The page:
It's a problem Royal Oak and other local communities have been dealing with for years: Rats.
"I get people that call me that complain about rats. They think the rats are going downtown and eating dinner and coming back," said City Manager Don Johnson. "That's not happening."
Rats don't travel great distances for food and, as Mayor Jim Ellison pointed out, they can't afford the parking.
Joking aside, when asked to rate satisfaction with city services, pest control ranked at the bottom in a recent city-wide survey. And in a 2012 survey, rats were cited as one of the city's most serious problems.
Johnson noted that two rats can turn into a million rats in 18 months in ideal conditions.
At the strategic planning session held Saturday, Johnson presented a list of the "big things" the city can do, including:
- require rodent-proof containers – no setting plastic bags or cans without lids at the curb
- move to automated trash collection where residents use large 96-gallon wheeled containers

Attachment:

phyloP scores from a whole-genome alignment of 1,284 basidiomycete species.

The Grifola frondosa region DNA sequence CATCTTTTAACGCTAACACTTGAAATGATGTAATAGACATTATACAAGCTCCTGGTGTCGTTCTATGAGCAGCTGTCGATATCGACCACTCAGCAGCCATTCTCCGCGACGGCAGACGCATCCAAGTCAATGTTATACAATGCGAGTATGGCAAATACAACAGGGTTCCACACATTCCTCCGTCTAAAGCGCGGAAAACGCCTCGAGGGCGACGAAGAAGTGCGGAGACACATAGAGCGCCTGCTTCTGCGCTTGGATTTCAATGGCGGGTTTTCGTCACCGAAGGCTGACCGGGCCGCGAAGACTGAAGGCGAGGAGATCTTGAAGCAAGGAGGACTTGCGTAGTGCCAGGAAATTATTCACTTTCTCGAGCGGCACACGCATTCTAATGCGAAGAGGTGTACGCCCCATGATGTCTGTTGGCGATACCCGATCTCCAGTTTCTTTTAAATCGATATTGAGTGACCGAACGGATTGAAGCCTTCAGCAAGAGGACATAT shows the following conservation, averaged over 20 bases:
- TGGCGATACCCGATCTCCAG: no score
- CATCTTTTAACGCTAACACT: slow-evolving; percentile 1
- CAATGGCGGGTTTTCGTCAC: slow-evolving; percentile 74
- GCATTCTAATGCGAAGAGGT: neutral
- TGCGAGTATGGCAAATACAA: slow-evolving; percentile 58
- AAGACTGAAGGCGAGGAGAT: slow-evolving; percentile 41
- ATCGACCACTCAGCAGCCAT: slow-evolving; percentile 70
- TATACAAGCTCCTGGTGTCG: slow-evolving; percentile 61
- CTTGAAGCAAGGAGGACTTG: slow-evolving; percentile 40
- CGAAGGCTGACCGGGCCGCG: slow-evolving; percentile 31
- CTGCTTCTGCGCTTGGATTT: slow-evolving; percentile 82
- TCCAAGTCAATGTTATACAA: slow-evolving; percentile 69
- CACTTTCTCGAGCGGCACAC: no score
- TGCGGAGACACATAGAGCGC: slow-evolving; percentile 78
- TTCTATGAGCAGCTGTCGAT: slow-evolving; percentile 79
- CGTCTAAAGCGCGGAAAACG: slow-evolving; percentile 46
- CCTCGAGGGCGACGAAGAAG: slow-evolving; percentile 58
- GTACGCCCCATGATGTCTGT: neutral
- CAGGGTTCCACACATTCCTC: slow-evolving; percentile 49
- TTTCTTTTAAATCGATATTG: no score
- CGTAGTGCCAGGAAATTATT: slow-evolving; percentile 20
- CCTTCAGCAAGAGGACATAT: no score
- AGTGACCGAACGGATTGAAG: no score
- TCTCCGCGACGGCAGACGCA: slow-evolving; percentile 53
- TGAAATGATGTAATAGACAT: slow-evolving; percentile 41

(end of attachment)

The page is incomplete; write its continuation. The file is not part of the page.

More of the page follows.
- use geographic information systems to track rodent activity
- offer a city-wide neighborhood amnesty clean-up day and allow residents to dispose of constructions materials that are not picked up during normal trash collection but often provide harborage for rats
- deal with the problem through tougher code enforcement
- provide more education via the city's website or send information included with quarterly water bills
On a positive note, Department of Public Service Director Greg Rassel said Royal Oak's refuse collector, Rizzo Services, reported the quantity and size of rats were both down last summer.
"When they pick up trash they don't see rats running out of garbage cans," Rassel said. "A year ago there was a problem."
Johnson believes the main reason the rodent population is down is weather related. Royal Oak had a severe winter one year ago, he said.
"If we get another couple of mild winters, I think we'll be right back where we were," he said. "Let's hope the 10 degree below zero weather we've had proves to be somewhat valuable."
Which of the city manager's ideas do you think would work the best? Tell us in the comments.
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